I have read quite a few mysteries from the period, featuring spies and disguises, secret codes, last-minute rescues and breathless escapes, threatened by traitors and sabotage from within.  They must have spoken to the deep anxieties of the times, as well as providing some welcome distraction, with traitors unmasked, bombs defused, invasion plans thwarted, the country saved.  This one feels a little over-the-top now, but it's still a diverting read, and less hyper-patriotic than some I have read.  It made me want to read The Secret Adversary again, and maybe Partners in Crime too.  That's one of the things I like best about Tommy and Tuppence: their partnership.  He's more the solid, steady type, she's more energetic and impulsive, but they work well together - even if they sometimes stumble onto the solution.  They may lack something in the "little grey cells" department, and they don't yet have the experience of Miss Marple, but together they manage to work things out in the end.  And they have fun doing it!

Saturday, April 19, 2014

Women's work in winning the war

Jambusters, Julie Summers

I began seeing posts about this book I think even before it was published in 2013.  I knew it would take a while to get to the United States, and I didn't expect my libraries would have a copy.  So I had to wait not just for the U.S. publication, but then six months longer for it to become eligible for interlibrary loan.  Audrey's recent review came just as the right time to remind me, as the book was finally available.  And it was certainly worth the wait.  (Sadly, it came without the evocative cover.)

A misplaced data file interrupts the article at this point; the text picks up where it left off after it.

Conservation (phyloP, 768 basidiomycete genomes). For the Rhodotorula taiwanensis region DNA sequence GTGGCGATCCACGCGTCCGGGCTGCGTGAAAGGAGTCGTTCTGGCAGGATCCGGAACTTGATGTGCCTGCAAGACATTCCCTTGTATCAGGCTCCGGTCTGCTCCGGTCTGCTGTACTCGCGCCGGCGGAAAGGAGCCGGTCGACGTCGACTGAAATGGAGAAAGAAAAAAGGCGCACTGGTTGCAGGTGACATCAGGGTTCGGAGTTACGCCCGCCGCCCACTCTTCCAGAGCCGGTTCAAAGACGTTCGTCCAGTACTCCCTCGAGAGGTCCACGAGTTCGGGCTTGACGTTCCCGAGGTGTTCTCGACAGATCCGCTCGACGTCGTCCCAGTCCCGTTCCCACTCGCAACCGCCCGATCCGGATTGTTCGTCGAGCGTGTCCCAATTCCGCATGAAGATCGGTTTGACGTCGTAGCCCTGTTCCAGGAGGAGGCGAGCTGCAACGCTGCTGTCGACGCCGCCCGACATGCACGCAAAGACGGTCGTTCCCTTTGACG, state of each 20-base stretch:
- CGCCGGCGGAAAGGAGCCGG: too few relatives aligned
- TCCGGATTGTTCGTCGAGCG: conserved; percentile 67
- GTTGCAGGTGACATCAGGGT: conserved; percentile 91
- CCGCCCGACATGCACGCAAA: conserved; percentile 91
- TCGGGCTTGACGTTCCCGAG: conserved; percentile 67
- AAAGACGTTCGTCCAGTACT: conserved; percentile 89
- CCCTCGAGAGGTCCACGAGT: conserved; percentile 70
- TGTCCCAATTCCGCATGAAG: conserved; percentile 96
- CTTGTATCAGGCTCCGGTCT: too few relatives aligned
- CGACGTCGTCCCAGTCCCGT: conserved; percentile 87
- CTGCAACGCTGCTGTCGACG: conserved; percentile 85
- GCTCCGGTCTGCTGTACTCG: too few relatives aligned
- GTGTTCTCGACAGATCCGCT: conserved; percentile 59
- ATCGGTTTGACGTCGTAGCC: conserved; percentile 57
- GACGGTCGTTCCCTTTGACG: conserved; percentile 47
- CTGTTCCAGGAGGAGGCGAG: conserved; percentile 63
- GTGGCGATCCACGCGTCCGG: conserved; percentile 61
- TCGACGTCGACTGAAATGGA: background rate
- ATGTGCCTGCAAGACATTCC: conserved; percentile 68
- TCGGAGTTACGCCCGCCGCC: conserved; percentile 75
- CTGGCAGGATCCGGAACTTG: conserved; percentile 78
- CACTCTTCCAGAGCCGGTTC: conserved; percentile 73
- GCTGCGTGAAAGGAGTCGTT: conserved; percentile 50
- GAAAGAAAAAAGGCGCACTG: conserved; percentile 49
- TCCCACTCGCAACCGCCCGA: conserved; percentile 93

The Women's Institute has been in the background of some of my favorite books, including Angela Thirkell and The Provincial Lady.  But it's been just that - in the background, taken for granted, never explained.  So I found this book very informative not just on the WI's work in the Second World War, but on the organization as a whole.  I hadn't realized that it began in Canada, where the first branch formed in 1897.  The first WI branch in Britain came almost 20 years later, in 1915.  I had no idea that the WI exists only in rural areas, with a population of less than 4,000, and that it is dedicated to improving rural life, particularly for women.  I did know (from "Calendar Girls") that there is a national governing body, but I learned only from this book how highly organized the structure is, including the county levels.  It was also interesting to read that Scotland formed its own separate organization, so the National Federation of Women's Institutes comprises the English and Welsh branches.